Far more il­lu­mi­nat­ing are the med­i­cal jour­nals kept by the sur­geons of each con­vict ship. The orig­i­nals are at TNA in two col­lec­tions, ‘Ad­mi­ralty and Pre­de­ces­sors: Of­fice of the Direc­tor Gen­eral of the Med­i­cal Depart­ment of the Navy’ (ADM101), for 1785–1963, and ‘Ad­mi­ralty Trans­port Depart­ment, Sur­geon Su­per­in­ten­dents’ Jour­nals of Con­vict Ships’ (MT32), for 1858–1867. You can search the online data­base for the ADM101 jour­nals for 1793–1880 at dis­cov­ery.na­tion­alarchives.gov.uk/de­tails/r/C1810, while MT32 is on An­ces­try ( search. an­ces­try.co.uk/search/db.aspx? dbid=2320). They list pa­tients’ names, ages, ill­ness/in­jury and the med­i­cal treat­ment pro­vided. At the back of each jour­nal, the sur­geon sum­marised the voy­age un­der “Gen­eral Re­marks”.

There are var­i­ous doc­u­ments re­lat­ing to con­victs af­ter they ar­rive at their des­ti­na­tion, but there are three main ones to con­sult. Con­duct records de­scribe the con­vict’s be­hav­iour while work­ing for a master in the colony, and whether any of­fences were com­mit­ted. If the con­vict died dur­ing this pe­riod, this was recorded too. In­for­ma­tion is also pro­vided about the con­vict’s his­tory be­fore trans­porta­tion. De­scrip­tion lists pro­vide phys­i­cal de­scrip­tions, in­clud­ing dis­tin­guish­ing fea­tures such as tat­toos and scars. There are also ‘in­dent’ pa­pers com­piled be­fore the con­victs dis­em­barked, in­clud­ing per­sonal in­for­ma­tion and a ‘con­fes­sion’ or state­ment about their of­fence.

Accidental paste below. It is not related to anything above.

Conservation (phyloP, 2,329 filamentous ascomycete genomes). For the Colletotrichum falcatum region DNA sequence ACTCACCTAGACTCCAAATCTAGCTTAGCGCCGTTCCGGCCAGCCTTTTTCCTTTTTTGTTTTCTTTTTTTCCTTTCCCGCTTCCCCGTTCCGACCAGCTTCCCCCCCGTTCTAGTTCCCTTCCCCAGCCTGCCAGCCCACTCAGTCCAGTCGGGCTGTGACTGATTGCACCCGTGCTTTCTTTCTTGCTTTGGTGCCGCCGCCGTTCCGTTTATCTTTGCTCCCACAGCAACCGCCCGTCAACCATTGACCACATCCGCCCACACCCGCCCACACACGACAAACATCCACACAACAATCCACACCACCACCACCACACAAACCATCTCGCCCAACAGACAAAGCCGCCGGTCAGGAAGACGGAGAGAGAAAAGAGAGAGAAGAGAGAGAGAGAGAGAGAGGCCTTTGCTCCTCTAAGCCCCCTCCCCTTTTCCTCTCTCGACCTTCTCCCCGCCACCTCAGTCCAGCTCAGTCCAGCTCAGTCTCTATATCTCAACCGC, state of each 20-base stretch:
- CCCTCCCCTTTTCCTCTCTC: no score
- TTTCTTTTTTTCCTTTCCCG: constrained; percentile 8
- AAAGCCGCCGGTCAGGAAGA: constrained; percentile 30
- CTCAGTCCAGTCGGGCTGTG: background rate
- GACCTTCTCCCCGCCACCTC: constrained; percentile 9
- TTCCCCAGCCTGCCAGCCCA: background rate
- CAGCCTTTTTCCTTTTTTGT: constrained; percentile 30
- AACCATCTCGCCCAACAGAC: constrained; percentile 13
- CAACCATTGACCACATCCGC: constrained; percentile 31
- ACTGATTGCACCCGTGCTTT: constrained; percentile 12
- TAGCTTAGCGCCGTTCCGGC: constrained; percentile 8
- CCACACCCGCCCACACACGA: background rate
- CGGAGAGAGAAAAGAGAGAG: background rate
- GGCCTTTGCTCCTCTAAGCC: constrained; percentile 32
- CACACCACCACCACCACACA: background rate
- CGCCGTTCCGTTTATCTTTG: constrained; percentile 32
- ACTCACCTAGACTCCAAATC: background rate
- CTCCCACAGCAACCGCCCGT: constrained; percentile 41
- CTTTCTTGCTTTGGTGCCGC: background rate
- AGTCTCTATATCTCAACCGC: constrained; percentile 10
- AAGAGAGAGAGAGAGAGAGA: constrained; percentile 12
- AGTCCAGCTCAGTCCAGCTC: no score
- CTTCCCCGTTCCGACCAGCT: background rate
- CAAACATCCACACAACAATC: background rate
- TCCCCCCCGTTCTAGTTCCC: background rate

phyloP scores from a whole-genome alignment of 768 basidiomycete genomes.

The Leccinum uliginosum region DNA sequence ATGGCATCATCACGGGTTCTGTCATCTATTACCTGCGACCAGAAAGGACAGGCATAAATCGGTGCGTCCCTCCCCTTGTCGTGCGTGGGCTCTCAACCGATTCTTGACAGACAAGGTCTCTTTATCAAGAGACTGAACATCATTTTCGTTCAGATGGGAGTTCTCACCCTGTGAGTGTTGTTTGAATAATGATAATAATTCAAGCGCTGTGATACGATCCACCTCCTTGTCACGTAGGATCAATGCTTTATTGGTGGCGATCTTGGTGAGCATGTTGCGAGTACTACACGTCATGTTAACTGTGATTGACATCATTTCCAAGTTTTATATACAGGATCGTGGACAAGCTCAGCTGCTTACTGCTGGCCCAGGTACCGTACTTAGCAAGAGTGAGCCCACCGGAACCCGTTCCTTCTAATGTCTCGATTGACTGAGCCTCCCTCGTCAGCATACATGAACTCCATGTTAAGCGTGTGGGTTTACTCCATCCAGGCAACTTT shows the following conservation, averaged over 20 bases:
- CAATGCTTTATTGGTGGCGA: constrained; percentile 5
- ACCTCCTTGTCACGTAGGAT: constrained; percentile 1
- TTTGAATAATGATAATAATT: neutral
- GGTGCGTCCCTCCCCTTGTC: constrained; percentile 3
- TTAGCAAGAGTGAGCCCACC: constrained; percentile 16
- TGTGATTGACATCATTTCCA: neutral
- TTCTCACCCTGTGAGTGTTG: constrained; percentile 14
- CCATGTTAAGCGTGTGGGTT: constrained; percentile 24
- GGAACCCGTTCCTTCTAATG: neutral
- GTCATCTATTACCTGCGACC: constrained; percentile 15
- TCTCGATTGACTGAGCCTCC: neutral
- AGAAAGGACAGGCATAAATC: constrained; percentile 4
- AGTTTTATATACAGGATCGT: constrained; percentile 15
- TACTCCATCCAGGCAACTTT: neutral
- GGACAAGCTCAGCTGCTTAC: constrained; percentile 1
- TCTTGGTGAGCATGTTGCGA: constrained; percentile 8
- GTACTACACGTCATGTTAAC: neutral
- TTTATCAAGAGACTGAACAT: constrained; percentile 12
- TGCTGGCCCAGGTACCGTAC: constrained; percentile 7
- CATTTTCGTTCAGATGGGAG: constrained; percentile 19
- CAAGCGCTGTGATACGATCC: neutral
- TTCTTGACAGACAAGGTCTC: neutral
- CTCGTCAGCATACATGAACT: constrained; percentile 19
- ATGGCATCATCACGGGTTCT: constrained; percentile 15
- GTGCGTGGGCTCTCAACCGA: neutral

Many of these sources are avail­able online. For con­victs sent to Van Diemen’s Land check the Tas­ma­nian Names In­dex ( bit.ly/ tas­ma­nian-con­victs), and for New South Wales con­victs try the New South Wales State Archives & Records con­vict re­sources ( bit.ly/nsw-con­victs). Other use­ful online sources in­clude An­ces­try’s Aus­tralian Con­vict Col­lec­tion at search. an­ces­try.co.uk/search/group/au­con­victs (for mem­bers with a World­wide sub­scrip­tion); the Dig­i­tal Panop­ti­con for Old Bai­ley con­victs ( dig­i­tal­panop­ti­con.org); and Trove, the Na­tional Li­brary of Aus­tralia’s web­site for search­ing digi­tised Aus­tralian news­pa­pers ( trove.nla.gov.au).

Us­ing the avail­able sources,

you can build up a pic­ture of your an­ces­tor’s ex­pe­ri­ence from sen­tenc­ing and trans­porta­tion through to re­ceiv­ing a ticket of leave, which re­warded good be­hav­iour with cer­tain free­doms, and be­com­ing an eman­cip­ist – a con­vict whose sen­tence has ex­pired, or been par­doned. For ex­am­ple in June 1848 Henry Webb was con­victed at Abing­don of steal­ing, and was sen­tenced to 10 years’ trans­porta­tion (see above). He was held at Mill­bank, Pen­tonville and the con­vict hulk HMS Justi­tia at Wool­wich be­fore be­ing trans­ported to Van Diemen’s Land on the HMS

Aboukir in De­cem­ber 1851. Dur­ing the voy­age Henry was stabbed by an­other con­vict, and his treat­ment is de­scribed in the sur­geon’s jour­nal. He sur­vived the voy­age only to end up, in the words of the con­duct doc­u­ment, “Found Dead in the Bush at Launce­s­ton 30 July 1853”.

Chapel on board the prison hulk HMS War­rior at Wool­wich

Trans­ported con­victs reach Botany Bay, New South Wales, on board HMS Sup­ply and HMS Sir­ius in 1788